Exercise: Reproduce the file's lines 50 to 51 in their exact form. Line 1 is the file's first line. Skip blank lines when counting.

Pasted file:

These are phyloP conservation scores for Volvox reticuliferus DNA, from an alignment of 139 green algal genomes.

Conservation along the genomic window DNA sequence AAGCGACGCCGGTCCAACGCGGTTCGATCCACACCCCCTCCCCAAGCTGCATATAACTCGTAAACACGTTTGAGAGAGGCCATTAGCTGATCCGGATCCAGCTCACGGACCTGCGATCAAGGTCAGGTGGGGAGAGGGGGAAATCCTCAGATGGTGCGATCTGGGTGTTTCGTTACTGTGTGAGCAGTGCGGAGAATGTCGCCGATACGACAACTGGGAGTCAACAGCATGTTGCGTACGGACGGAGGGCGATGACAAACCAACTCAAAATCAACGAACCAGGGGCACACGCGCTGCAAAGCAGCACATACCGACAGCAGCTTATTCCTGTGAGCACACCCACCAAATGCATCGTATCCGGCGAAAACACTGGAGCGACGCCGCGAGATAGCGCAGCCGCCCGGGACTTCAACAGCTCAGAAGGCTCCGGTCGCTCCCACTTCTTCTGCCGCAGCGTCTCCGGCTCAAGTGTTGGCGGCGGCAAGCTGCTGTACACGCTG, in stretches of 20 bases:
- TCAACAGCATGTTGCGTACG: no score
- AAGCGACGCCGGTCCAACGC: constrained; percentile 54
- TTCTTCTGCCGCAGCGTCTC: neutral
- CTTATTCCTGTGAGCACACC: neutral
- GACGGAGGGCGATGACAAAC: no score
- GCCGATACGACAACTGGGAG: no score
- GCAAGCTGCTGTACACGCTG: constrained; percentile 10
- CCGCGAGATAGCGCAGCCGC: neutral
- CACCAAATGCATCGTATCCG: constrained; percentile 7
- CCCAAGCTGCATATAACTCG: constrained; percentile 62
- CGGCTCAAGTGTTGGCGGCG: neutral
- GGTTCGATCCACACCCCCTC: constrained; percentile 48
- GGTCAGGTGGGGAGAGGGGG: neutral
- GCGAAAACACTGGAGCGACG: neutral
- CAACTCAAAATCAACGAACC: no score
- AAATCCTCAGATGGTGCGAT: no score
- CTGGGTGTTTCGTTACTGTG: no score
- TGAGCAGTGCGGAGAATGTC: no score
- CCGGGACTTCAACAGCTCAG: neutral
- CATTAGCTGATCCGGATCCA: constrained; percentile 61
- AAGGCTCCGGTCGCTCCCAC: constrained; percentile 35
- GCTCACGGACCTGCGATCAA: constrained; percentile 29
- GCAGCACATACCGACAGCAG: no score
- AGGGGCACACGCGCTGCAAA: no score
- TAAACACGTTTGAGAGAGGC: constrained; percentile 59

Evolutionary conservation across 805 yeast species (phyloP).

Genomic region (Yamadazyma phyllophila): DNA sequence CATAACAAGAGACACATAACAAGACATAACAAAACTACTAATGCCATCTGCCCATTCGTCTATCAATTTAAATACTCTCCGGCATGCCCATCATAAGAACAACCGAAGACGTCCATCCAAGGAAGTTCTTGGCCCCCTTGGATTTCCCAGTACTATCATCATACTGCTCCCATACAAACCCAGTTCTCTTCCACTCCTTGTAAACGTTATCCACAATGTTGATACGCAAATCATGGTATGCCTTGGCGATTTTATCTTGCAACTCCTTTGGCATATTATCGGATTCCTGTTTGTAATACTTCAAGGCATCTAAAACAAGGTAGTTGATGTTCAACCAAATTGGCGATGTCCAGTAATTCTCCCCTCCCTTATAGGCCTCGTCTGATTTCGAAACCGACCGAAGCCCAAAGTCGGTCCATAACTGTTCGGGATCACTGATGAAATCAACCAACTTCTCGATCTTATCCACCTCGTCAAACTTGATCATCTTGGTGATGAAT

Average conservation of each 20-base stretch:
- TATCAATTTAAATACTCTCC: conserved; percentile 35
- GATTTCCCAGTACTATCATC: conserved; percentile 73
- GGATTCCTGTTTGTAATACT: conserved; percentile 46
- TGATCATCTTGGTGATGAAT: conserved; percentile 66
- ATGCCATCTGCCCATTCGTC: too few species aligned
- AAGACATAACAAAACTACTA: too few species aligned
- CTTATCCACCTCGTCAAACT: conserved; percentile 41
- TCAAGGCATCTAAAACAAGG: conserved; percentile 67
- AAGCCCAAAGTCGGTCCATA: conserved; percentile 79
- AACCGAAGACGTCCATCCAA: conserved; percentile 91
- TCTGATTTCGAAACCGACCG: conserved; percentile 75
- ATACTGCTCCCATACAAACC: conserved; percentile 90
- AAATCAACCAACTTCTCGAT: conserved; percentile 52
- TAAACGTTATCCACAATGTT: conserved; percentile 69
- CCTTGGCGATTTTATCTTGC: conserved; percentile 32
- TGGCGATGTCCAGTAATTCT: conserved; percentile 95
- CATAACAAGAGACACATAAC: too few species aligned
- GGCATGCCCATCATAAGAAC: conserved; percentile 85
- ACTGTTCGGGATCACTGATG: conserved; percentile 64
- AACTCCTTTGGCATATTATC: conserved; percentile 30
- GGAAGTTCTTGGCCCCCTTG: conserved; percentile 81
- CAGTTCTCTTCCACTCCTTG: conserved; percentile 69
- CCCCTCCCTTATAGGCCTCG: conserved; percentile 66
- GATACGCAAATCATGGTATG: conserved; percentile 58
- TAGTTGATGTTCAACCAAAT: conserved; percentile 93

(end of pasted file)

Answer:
- AACTCCTTTGGCATATTATC: conserved; percentile 30
- GGAAGTTCTTGGCCCCCTTG: conserved; percentile 81